Saturday, August 28, 2010

What is Vintage?

As most knitters do, I have a stash. For non-knitters, a stash is yarn you HAD to have NOW to knit something, RIGHT-THIS-MOMENT. As soon as you get it home, you admire it, look at it a while, pet it, put it in the yarn basket in the living room, then move it to the box in the craft room to make room for the new yarn you HAD to have RIGHT NOW, then it gets moved to the tub under the stairs in the basement to make room in the craft room and remains there until you have no more room for anything else and have to sort through all the storage tubs so you don't end up on a program like Hoarders.

As part of my 2010 resolution, I am knitting from my stash, one project from older yarn, one from newer yarn and not buying anything new until 10 projects are complete. So far so good. I have yarn that goes back to my yarn shop years in the 1980's. Yes that makes it 30 year old yarn. Yikes. Most of it is very high quality wool yarn that I still love and I have lost very little of it over the years to anything like m**hs or any other disasters.
I took out 500 yards of a pinky-purple Phildar yarn called Alpalima, an Alpaca blend that I have 7 skeins of, to make the Flower Basket Shawl. I don't remember what I originally bought this for but it must have been a colorwork sweater of some kind because I have 4 skeins of green, two of the purple and one cream. As I knit, the yarn was pulling apart. I re-wound it to check through the skeins to see if I could spot the weak parts but to the eye it looked okay. As I continued to knit, however, there were too many breaks and actual spots that were worn through one or two ply, to make it a worthwhile knit. It breaks my heart to say it, but this got thrown away. I am going to see if the green and cream have weakened in the same way and they too may met the same fate.
So as a cautionary tale, don't let your stash linger for 30 years. That "vintage" yarn may no longer be a viable knitting source.

I was doing a Google search for vintage images when I spotted a picture that took me to the blog Unraveling Sophia. She has a great blog and posts vintage patterns and books along with her own patterns. This particular vintage book rang a huge bell with me because it was the book I learned to knit from. I contacted Sophia for more information about the book (publisher, author) so I could look for a copy for myself. She very kindly gave me the info and also a website to order it from and this week I received it in the mail. Here it is in amazing condition, considering its age!

Christmas morning of 1951, when I was 7 years old, I opened a package that contained a knitting kit. Included in the kit was this book with a Christmas story, knitting instructions and patterns for doll outfits, yarn in red, white and blue to make the outfits and a knitting nancy shaped like the penguin in the story.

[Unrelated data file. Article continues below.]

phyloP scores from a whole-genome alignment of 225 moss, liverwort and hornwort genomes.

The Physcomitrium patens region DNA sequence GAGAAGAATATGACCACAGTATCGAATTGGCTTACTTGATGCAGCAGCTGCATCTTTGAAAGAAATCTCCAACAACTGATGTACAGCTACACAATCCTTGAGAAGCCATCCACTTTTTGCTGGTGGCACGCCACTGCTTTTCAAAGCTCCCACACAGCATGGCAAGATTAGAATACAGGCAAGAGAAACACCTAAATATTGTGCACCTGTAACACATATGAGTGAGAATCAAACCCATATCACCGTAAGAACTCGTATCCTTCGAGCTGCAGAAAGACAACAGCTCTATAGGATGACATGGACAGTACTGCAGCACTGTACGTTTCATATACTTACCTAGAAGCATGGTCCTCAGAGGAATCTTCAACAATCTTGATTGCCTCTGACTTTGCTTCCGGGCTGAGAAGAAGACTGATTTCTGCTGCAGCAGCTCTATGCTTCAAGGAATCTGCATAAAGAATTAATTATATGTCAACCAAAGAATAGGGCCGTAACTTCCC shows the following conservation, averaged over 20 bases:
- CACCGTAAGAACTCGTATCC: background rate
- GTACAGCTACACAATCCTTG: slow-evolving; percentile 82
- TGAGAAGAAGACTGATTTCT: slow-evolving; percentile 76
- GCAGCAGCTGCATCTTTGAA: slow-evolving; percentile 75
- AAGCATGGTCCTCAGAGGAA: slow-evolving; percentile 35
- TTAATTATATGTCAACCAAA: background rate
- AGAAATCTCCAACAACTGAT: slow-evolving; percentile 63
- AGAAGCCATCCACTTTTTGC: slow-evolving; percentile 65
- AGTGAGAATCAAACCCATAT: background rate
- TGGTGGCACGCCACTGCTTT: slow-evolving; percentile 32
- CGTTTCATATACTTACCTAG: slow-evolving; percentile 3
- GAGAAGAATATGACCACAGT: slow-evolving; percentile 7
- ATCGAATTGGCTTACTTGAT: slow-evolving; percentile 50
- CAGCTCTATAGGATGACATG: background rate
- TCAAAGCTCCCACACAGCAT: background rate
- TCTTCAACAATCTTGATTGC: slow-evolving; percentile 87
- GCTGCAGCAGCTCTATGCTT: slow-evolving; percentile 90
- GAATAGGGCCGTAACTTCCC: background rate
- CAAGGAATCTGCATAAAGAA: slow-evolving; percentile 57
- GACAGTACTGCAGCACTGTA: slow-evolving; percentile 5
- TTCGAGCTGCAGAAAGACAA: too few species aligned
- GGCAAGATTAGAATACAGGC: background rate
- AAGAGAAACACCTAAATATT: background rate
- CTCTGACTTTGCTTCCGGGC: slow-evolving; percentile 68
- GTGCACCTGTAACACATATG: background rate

As I paged through the book and reread the story (which I vaguely remember and which has one scary-looking Santa), this page jumped out at me! I must have spent a lot of time looking at these instructions because it was like a trip in the way-back machine!
The first page is a letter to Mothers advising them that "Knitting cannot be learned through the medium of books as are the alphabet, grammar and history. Little girls cannot learn to knit by themselves unless mothers have the time and patience actually to show them how to do it."
My mother must have had an enormous amount of patience. I remember chasing her down to show me the stitches, just one more time. And I actually completed these two outfits, I am sure with a lot of help from mother.
What really amazes me is that the gauge is 7 stitches to the inch using size 3 or 4 needles. That makes it a fingering weight or light sport! I have been teaching my grandchildren to knit and use a worsted weight and size 7 or 8 needles. Some difference!
So a question is: Is it vintage if you remember using an item or does that make you vintage, too?
Thanks Sophia for enabling me to get my hands on a book that has so many good memories and thanks mom for giving me the gift of knitting that has sustained me all these years!

Thursday, August 26, 2010

The Best Things in Life

I spent a lot of money over the years, trying to have roses like my parents had, a beautiful rose garden, with a huge variety of colors and sizes. I would do everything right, feeding, spraying, covering them with mulch in the winter, only to have very limited success in summer and all of them dying over the winter. I had given up until I saw some roses for sale a few springs ago at the hardware store. They were $1.99 each, so I bought three, thinking six bucks for a few roses that summer was a bargain. Here they are three summers later still alive and blooming for the third or four time this year! I do little more than dead head them and they have been spectacular.